** As featured in issue 9 **
Welcome to this instalment of the rhythm method. In this rhythm guitar lesson I'm going to start a new series of lessons that look at funk guitar rhythm techniques. Funk playing crosses over many styles and genres and such guitarists as Nuno Bettencourt, Tom Morello, John Frusciante, Jimi Hendrix, Brian May and David Gilmour, to name but a few, have all crossed over into the territory. But let's not forget key artists in the genre, The Meters, James Brown, Michael Jackson, Chic, The Average White Band; all of whom have some classic and inspiring funk rhythm guitar parts to study.
To many inexperienced students, the idea of playing funk guitar means just full blown five and six string minor 7th chord voicings, often performed with lots of mutes and very un-dynamic in their effect. This isn’t me being disrespectful, it's just that in many years of teaching guitar I see the same issues arise again and again. There is a lot more to funk than that! When performing funk we often use simple partial chords that don’t take up too much of the mix, and also use a much lighter and more subtle rhythm technique. To get you into the idea I am going to present you with a series of practice rhythms that use different combinations of 16th notes, as well as some cool funk strum patter examples for you to practice.
First let's discuss the principle behind 1/16 note rhythms; there are four 1/16th notes to a ¼ note beat, meaning our beat is divided into 16 equal sub-divisions. These should be called 1e&a, 2e&a, 3e&a, 4e&a, as I always think it is important to be able to verbally say what you are playing. Something else you should understand is that the 1/16th notes can also be replaced with 1/16th note rests. Remember; you can rest or pause any subdivision you can play. Often when 1/16 note rests are used, and the strums fall on the off, or up beat, it’s called a syncopated rhythm, which is common practise in funk. Something else that I should point out before we look at the examples is that you need to understand basic strum directions, meaning what direction strum falls on the 1/16 note, or other divisions used within the strum pattern, so be sure you pay attention to those on the exercises.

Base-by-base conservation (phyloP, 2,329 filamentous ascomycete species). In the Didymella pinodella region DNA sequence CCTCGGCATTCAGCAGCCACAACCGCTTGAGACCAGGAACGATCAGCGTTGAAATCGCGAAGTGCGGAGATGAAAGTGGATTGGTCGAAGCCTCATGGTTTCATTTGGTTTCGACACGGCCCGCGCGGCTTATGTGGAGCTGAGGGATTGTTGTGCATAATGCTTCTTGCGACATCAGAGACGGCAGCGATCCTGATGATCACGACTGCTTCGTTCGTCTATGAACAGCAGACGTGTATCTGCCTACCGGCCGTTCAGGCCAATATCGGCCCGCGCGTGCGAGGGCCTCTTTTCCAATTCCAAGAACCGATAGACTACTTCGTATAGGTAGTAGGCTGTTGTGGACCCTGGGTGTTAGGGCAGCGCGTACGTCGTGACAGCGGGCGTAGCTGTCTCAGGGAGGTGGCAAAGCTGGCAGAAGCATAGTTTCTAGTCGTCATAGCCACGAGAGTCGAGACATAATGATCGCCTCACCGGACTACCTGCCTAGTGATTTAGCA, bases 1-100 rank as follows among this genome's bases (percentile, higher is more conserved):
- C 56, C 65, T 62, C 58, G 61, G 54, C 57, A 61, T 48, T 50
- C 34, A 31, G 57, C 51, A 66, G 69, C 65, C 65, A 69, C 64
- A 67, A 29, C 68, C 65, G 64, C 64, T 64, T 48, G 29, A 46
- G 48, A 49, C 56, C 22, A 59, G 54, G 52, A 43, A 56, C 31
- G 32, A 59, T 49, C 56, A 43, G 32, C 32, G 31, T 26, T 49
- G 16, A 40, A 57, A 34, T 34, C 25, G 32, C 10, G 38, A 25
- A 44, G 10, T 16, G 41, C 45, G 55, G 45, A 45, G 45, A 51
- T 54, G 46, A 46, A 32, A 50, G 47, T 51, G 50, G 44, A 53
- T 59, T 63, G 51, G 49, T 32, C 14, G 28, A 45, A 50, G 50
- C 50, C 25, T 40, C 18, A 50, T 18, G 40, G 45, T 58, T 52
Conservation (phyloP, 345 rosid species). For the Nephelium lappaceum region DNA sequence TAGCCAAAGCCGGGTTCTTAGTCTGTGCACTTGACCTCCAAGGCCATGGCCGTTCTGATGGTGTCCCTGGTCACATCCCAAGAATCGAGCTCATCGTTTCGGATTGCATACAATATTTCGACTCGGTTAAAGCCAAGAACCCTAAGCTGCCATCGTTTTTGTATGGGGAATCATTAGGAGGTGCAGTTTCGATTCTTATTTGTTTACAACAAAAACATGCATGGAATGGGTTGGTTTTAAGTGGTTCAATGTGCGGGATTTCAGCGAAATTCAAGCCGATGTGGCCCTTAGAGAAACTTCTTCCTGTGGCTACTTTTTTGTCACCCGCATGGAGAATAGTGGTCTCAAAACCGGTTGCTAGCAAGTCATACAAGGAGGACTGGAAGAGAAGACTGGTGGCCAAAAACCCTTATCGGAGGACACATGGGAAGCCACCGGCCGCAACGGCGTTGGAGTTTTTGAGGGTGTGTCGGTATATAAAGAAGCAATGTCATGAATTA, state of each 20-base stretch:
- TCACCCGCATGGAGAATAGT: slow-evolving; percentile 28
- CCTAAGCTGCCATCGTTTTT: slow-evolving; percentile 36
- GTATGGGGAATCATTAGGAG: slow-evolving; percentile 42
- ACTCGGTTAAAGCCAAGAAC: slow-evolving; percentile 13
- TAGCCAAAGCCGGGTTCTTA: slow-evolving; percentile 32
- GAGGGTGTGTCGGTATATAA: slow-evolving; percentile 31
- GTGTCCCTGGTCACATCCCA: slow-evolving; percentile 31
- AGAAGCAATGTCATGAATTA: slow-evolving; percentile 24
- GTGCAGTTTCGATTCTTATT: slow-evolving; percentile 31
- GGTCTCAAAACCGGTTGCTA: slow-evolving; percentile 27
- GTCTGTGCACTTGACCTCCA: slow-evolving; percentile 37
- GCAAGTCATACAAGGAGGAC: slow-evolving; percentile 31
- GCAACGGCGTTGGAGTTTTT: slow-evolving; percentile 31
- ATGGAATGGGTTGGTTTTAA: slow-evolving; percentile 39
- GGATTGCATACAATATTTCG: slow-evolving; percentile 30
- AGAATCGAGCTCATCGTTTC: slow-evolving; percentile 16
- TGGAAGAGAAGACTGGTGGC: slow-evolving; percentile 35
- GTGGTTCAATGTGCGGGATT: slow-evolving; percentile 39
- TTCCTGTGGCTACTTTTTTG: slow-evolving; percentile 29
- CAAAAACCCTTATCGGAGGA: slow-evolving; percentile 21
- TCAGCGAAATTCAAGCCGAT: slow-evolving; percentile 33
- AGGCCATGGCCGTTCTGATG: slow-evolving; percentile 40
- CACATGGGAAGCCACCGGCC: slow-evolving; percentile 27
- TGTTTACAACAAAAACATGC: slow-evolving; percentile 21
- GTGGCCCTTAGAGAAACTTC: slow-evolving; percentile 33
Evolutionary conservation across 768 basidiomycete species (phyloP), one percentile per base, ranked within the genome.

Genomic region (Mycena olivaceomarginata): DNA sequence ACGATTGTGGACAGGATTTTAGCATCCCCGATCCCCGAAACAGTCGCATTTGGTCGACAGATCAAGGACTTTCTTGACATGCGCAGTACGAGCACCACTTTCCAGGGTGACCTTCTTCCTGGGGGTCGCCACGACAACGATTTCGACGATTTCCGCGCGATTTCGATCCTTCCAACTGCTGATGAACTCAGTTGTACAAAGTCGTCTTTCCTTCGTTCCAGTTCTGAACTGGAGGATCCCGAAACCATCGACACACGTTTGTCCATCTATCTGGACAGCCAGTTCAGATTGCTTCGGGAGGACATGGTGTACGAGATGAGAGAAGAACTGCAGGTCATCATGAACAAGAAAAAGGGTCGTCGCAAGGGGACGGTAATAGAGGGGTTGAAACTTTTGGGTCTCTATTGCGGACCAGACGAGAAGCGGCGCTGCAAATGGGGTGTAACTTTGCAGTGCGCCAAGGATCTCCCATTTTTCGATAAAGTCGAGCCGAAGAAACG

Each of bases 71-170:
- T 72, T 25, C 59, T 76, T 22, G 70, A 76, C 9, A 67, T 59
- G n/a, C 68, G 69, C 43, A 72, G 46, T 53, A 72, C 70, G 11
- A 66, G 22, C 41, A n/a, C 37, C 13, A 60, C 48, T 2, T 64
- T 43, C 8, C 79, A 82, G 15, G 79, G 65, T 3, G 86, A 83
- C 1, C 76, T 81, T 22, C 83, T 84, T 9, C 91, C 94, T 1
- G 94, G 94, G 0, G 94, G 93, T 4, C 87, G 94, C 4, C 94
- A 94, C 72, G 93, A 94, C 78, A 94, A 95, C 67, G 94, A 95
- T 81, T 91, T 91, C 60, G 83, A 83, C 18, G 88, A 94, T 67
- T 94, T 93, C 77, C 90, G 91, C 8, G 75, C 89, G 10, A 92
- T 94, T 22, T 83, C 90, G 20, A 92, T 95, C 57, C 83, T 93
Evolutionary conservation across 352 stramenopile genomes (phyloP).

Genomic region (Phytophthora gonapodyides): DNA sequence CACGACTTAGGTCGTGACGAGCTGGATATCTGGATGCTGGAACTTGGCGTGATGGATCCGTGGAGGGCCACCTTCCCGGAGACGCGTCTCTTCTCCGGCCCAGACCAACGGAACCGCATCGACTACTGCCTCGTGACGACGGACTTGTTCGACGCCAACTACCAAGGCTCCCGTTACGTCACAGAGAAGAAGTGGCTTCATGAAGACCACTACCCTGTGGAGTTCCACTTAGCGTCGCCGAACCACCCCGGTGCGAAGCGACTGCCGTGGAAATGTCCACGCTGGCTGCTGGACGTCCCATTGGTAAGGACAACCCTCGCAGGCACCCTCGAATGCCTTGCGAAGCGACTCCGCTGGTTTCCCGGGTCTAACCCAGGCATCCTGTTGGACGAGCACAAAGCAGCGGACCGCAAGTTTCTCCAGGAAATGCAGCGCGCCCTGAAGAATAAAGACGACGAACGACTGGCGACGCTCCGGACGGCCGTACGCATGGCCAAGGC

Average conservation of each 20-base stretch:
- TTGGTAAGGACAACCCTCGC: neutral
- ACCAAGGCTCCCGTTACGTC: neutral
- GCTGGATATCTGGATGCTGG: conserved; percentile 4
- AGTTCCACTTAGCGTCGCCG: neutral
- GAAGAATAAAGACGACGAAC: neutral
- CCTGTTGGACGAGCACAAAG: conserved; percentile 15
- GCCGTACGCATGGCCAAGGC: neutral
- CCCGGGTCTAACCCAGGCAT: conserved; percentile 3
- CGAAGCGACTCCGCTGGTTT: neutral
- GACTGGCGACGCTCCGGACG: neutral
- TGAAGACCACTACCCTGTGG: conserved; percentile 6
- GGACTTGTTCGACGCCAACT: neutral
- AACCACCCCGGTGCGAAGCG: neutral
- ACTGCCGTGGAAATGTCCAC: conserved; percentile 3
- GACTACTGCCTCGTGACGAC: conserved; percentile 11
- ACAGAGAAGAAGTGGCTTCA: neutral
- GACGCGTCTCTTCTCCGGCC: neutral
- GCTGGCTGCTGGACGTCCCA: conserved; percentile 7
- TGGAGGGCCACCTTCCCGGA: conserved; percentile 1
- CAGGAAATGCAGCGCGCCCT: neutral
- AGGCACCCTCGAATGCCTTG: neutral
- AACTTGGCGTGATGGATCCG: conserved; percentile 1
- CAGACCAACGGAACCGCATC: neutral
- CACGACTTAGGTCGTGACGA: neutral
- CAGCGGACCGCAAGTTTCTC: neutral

Ex1 is just our basic 1/16th note rhythm, which I have explained the counting for. Try and keep the picking hand light and don’t dig the pick too far into the strings.
Ex2 is a very common pattern, with the first two 1/16 notes being replaced with an eighth note. Make sure you pay attention to the counting in the video and also the strum directions.
Ex3 is another common rhythm with the last two 1/16th notes being replaced with an 1/8th note.
Ex4 is a very tricky rhythm the 2nd and 3rd 1/16th notes being replaced with an 1/8 notes, giving us 1/16th, 1/8th, 1/16th. Again, pay attention to the strum directions as they will take a bit of getting use to.
Ex5 demonstrates two 1/16th notes performed on the first half of the beat, with the second half of the beat being replaced with an 1/8th note rest. This exercise is pretty straightforward, just be sure to cut off the final strum.
Ex6 is the reverse of the previous exercise, with the 1/8th note rest appearing on the first half of the beat. This type of rhythm is often associated with reggae as well as funk.
Ex7 is a very tricky rhythm, as we have replaced the 2nd and 3rd 1/16th notes with an 1/18 note rest, so you have to really pay attention to the rest, and muting so that we get a definite break between the rhythms.
Ex8 is a variation on Ex3, with this exercise including a 1/16th note rest for a very tight syncopated sound.
Ex9 is our first stylistic rhythm, where once again it is vital that you pay attention to the strum directions, as well as the rests.
Ex10 is another tricky rhythm that makes use of lots of rests, for a very syncopated feel. Once again pay attention to the different strum directions being used, and make sure that you really mute the strings where the rests appear.
Ex11 is our most syncopated idea yet, with lots of rests throughout. Beat one also includes a dotted rhythm. When a dot is added next to a rhythm it adds half the value on again. If we dot our 1/18 note it will last for three 1/16th notes.
Ex12 is our final exercise and although it doesn’t use rests, this one makes use of another technique call a tie. The tie literally joins the rhythms together.
So there we have our introduction to 1/16th note rhythms. These combinations of rhythms are pretty hard, and are made harder with the rests. Also as I have already mentioned, make sure you pay attention to the strum direction, and study them on the video.